Contrary to popular opinion, pushing or pulling film does not change the "speed" of a film one iota. Pushing a film means to extend it's development. Pulling a film means to shorten development.
Exposure increases an image's density in both highlight and shadow areas roughly equally (actually it's a curve, this is what is referred to by the term "characteristic curve," the amount that the density of a film will increase as exposure is added). Changes in development, however, have a much more pronounced effect in the highlights. This allows one to change the overall contrast of a film, as the shadows pretty much stay put, but the highlights go up (in the case of pushing) or down (in the case of pulling). Some photographers, in a pinch, utilize pushing to compensate for a lack of exposure. This is really a last resort, because, as I said, the underexposed shadows will remain just that, underexposed. The mid-tones, as well, will be a bit thin and muddy. Only the highlights will truly exhibit proper exposure, and this comes at a cost, increased grain. One could also compensate for overexposure by pulling a film, at the cost of flattening contrast.
Ideally, pushing and pulling are contrast controls. Pros who use chrome films push and pull all the time in small amounts (say 1/3 of a stop) to control their contrast.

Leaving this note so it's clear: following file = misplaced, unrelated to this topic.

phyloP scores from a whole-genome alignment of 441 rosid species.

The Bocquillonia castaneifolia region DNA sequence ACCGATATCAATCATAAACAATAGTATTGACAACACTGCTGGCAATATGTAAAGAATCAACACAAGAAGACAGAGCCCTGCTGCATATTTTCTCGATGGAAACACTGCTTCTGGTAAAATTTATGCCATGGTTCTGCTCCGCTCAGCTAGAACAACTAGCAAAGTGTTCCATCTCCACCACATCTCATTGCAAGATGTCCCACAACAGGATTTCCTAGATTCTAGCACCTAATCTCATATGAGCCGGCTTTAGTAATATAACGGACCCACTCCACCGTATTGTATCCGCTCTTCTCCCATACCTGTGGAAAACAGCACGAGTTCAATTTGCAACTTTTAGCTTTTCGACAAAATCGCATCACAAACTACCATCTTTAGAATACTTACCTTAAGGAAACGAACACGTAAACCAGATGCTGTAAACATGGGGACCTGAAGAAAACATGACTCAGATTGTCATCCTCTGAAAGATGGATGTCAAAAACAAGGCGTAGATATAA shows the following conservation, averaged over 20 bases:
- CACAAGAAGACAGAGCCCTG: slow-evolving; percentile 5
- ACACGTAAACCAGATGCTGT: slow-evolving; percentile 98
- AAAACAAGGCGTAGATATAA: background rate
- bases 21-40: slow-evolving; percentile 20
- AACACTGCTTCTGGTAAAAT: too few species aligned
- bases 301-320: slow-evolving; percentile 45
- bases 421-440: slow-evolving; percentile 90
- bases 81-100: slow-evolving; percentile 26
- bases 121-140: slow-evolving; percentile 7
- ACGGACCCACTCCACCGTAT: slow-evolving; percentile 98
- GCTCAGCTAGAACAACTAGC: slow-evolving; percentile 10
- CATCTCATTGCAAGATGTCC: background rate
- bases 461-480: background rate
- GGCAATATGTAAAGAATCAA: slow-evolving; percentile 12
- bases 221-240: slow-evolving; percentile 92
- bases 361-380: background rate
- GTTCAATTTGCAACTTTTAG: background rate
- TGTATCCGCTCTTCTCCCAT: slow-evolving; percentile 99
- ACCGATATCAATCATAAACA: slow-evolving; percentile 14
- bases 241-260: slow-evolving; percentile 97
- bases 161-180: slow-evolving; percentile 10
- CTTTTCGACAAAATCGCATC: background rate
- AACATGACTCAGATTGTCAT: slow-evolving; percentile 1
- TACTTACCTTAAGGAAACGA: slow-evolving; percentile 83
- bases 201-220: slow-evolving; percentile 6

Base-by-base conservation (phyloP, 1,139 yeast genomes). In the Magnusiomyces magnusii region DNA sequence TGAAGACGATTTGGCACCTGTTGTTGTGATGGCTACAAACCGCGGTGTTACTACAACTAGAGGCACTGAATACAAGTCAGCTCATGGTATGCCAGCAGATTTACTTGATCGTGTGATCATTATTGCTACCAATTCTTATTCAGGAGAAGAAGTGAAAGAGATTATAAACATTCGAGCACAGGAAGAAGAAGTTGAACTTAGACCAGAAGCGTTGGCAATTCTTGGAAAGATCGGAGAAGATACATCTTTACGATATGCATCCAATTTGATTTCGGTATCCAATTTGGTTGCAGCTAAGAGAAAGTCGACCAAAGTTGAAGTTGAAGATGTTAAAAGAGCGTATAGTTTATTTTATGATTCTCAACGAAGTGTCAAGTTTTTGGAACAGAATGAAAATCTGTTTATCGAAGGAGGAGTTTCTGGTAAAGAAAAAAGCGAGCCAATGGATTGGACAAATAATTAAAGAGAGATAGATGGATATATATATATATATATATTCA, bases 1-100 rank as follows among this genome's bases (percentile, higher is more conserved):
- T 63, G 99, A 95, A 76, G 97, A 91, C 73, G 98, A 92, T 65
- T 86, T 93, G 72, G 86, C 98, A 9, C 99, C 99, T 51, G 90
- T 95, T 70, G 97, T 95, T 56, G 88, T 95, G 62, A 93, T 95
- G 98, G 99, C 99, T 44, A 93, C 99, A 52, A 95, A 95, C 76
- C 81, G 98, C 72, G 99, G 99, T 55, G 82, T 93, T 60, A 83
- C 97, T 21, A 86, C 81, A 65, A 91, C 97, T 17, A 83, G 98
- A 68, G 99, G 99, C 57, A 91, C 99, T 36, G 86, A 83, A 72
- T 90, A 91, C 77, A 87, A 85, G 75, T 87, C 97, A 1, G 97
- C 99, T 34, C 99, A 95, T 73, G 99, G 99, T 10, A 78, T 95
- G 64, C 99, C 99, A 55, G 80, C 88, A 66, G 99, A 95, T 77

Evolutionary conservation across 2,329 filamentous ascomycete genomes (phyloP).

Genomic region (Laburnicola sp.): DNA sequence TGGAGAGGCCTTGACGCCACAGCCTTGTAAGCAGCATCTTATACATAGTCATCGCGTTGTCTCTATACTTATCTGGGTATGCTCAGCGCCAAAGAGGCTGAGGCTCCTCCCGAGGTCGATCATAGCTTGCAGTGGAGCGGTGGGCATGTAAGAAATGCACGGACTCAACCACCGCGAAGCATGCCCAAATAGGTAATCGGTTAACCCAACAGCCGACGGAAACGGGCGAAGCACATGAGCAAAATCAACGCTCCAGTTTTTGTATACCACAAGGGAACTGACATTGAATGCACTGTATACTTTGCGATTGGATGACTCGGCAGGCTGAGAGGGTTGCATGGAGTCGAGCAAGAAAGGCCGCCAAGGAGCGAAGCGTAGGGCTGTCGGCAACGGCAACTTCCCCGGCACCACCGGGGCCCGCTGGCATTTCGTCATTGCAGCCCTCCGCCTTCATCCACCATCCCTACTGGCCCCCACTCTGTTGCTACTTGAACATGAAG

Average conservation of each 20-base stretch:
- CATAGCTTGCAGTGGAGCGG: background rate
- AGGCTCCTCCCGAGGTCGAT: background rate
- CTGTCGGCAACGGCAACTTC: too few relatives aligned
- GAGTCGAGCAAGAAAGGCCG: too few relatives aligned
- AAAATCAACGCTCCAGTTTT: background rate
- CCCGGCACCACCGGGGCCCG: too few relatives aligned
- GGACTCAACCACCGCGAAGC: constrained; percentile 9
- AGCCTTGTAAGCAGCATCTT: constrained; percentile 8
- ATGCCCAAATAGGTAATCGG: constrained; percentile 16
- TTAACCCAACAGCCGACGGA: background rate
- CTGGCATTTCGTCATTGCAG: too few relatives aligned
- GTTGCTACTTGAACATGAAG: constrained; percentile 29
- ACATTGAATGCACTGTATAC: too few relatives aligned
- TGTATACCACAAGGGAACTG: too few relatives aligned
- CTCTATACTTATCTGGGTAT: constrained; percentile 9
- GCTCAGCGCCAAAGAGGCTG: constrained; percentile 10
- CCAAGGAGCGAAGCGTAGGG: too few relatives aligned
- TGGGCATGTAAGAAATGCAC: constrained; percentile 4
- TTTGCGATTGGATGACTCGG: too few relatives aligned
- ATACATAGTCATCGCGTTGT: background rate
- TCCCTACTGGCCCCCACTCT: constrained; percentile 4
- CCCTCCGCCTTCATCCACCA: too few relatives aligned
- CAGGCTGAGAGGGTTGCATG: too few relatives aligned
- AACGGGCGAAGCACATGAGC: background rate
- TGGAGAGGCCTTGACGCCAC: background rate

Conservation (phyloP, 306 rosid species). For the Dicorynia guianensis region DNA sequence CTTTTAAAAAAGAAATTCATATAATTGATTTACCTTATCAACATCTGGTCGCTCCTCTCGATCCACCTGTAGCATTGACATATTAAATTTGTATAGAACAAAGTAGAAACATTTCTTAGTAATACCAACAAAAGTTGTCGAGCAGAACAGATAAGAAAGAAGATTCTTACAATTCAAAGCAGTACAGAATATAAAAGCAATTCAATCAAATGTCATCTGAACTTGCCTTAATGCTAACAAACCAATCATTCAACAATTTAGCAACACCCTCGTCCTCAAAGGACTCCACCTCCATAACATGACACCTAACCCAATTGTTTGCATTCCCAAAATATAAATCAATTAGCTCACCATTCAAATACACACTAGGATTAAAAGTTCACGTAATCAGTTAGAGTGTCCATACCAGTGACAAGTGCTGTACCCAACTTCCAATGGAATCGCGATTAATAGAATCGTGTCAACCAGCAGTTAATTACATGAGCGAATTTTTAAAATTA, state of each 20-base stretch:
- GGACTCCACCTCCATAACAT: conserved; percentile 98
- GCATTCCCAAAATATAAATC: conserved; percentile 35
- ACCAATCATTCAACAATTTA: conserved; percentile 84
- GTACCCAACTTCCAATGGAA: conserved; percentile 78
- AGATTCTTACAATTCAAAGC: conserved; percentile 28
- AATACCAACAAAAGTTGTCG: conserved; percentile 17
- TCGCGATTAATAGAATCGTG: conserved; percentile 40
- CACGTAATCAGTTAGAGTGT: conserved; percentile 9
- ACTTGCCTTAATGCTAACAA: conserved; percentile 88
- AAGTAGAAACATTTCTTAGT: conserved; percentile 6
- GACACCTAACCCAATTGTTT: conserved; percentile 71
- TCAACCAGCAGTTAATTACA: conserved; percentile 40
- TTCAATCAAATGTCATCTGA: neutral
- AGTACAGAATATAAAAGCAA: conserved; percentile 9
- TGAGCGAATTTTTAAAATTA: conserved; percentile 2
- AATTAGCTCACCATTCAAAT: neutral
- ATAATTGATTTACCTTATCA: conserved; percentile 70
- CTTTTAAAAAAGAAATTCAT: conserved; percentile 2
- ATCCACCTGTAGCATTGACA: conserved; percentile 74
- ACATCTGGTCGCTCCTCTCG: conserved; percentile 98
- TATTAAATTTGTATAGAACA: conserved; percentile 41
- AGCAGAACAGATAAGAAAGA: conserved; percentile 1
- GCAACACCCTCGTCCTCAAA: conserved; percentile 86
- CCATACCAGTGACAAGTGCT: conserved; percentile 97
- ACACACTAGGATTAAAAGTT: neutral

So, to re-iterate, "pushing" is an increase in development, which increases the density of highlights, thus increasing contrast, simultaneously increasing graininess, most especially in the highlights. "Pulling" is a decrease in development, which decreases the density of the highlights, thus decreasing both contrast and, to a certain extent, grain.
Finally, the rating of a film's speed is actually the rating of how much exposure is required for the film to begin to record density above its film base and fog, in other words, the density of the shadows. Changes in development have little impact on these shadows, so a film does not get any "faster" by pulling it. Just to get that straight.
Hope that answers your question. Some very basic knowledge of development is essential to a photographer.